Not only did Gerard Sekoto never pass up any opportunity to speak out against racism,1 but he also used every opportunity to depict the plight of its victims. As Mary-Jane Darroll writes: ‘In his personal writings Sekoto clearly challenges his socio-political entrapment and that of his neighbours and fellow citizens. His artworks arose out of a consciousness, strongly sensitised by the oppressive nature of everyday life for ‘non-white’ South Africans. Through the depiction of domestic scenes, his work shows up the injustices of their time. Sekoto’s detailed depictions of life, family and society in Sophiatown, Johannesburg 1938–42, District Six, Cape Town 1942–45, and Eastwood, Pretoria 1945–47, provide viewers with a valuable historical commentary on the prevalent social mores of the day.’2
The social, rather than the aesthetic factors were more important to Sekoto when he painted these scenes.3 An engaging social interaction is evident in the present lot, The Visitor, Eastwood: a local woman stands in the middle of the road, in conversation with a visiting cyclist, a scene pitted against the landscape beyond it. Sekoto flouts the conventional figures-in-a-landscape composition characteristic of such artists as Maggie Laubser by foregrounding the group, and arranging the figures in an interesting manner. In most of the works of this period, Sekoto captures people in mid-sentence, actively conversing with one another.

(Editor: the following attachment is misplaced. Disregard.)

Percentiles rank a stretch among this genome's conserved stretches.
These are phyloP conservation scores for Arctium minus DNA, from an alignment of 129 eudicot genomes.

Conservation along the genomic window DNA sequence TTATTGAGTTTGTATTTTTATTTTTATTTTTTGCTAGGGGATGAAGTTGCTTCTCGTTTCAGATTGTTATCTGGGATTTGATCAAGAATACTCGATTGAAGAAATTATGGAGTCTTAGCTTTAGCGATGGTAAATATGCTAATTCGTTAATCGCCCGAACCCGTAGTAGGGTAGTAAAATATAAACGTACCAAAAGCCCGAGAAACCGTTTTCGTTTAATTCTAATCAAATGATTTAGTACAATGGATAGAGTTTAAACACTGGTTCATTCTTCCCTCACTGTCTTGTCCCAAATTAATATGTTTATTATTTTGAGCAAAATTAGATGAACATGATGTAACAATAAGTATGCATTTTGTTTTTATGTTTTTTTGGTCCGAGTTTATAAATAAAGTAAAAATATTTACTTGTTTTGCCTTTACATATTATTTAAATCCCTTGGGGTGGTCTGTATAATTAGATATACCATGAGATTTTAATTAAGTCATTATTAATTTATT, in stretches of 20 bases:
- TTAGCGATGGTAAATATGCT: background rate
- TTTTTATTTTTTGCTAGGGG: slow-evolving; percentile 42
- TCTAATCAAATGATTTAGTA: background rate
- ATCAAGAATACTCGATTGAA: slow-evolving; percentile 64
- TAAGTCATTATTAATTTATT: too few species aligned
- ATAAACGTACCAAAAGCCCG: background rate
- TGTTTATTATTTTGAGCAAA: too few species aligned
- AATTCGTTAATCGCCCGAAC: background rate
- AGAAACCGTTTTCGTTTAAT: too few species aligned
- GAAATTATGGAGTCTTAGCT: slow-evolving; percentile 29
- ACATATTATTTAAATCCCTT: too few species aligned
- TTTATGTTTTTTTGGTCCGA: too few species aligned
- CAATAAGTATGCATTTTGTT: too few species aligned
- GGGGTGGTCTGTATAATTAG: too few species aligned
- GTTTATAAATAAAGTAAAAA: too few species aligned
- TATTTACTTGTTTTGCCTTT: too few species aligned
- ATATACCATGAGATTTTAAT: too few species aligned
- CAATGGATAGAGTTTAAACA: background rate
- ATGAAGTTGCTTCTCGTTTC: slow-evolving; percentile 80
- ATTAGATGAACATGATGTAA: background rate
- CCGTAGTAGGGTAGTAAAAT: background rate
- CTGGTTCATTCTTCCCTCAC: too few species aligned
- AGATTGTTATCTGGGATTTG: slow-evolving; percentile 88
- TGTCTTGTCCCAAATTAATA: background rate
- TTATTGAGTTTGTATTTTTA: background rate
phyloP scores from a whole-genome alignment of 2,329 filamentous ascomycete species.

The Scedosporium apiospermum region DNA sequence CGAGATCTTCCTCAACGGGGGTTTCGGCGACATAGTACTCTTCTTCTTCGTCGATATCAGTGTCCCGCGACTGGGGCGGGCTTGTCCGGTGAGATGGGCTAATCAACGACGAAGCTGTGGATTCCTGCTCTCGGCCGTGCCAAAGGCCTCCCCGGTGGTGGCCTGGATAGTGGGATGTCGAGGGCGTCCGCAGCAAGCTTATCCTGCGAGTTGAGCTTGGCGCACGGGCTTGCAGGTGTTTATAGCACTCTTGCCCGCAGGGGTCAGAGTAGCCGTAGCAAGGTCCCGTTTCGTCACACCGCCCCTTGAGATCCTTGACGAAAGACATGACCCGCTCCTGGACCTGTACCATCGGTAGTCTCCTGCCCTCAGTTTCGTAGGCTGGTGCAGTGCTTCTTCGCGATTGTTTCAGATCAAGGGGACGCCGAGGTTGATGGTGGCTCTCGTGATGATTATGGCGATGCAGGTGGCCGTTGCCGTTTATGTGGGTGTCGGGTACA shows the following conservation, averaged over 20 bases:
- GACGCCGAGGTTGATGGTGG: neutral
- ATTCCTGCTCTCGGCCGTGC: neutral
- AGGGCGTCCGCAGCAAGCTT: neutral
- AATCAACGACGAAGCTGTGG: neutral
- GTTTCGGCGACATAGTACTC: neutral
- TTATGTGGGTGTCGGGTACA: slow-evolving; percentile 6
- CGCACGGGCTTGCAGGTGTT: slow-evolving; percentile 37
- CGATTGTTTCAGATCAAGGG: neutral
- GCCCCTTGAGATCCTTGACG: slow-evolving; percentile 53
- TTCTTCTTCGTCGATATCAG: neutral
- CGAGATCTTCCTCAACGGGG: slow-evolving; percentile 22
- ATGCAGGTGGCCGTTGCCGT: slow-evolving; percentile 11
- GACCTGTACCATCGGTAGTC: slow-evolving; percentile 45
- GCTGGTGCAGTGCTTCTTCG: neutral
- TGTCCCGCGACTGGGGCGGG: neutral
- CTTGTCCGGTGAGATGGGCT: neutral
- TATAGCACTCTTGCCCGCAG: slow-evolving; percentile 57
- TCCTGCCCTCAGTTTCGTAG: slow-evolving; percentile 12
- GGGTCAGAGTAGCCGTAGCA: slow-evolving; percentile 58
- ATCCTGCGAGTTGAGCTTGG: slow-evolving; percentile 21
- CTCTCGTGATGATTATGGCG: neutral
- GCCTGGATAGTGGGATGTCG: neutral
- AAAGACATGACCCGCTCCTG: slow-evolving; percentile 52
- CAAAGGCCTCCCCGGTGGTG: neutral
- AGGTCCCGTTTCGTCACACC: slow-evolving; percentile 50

The landscape acts as compositional and thematic backdrop in his work, lending itself to dramatising the effects of social, economic and political realities of the time. It configures interesting power relationships between the people depicted in the scenes. Says Sekoto, ‘What I wanted to catch was the life of the people and their expressions’.4 The power in the present lot is clearly with the woman: she is talking to the visitor, possibly a stranger, and holding the child defensively by the arm. Is she just on the point of leaving, and about to hurry the child on? The narrative complexity of the scenes is subtly enhanced.
The formal innovation in his work and the depth of his thematic concerns, make Sekoto the true father of African modernism.
1. In Barbara Lindop (2013) Song for Sekoto: Gerard Sekoto: 1913–2013, Johannesburg: The Gerard Sekoto Foundation, page 20.
2. Ibid, page 22.
3. Mzuzile Mdudzi Xakaza, ibid, page 91.
4. Ibid, page 91.
Wits Art Museum, Johannesburg, Song for Sekoto, retrospective exhibition to celebrate the centenary of the artist's birth, 26 April to 2 June 2013.
Gerard Sekoto Foundation (2013) Song for Sekoto: Gerard Sekoto 1913–2013, exhibition catalogue, Johannesburg: The Gerard Sekoto Foundation, illustrated in colour on page 102.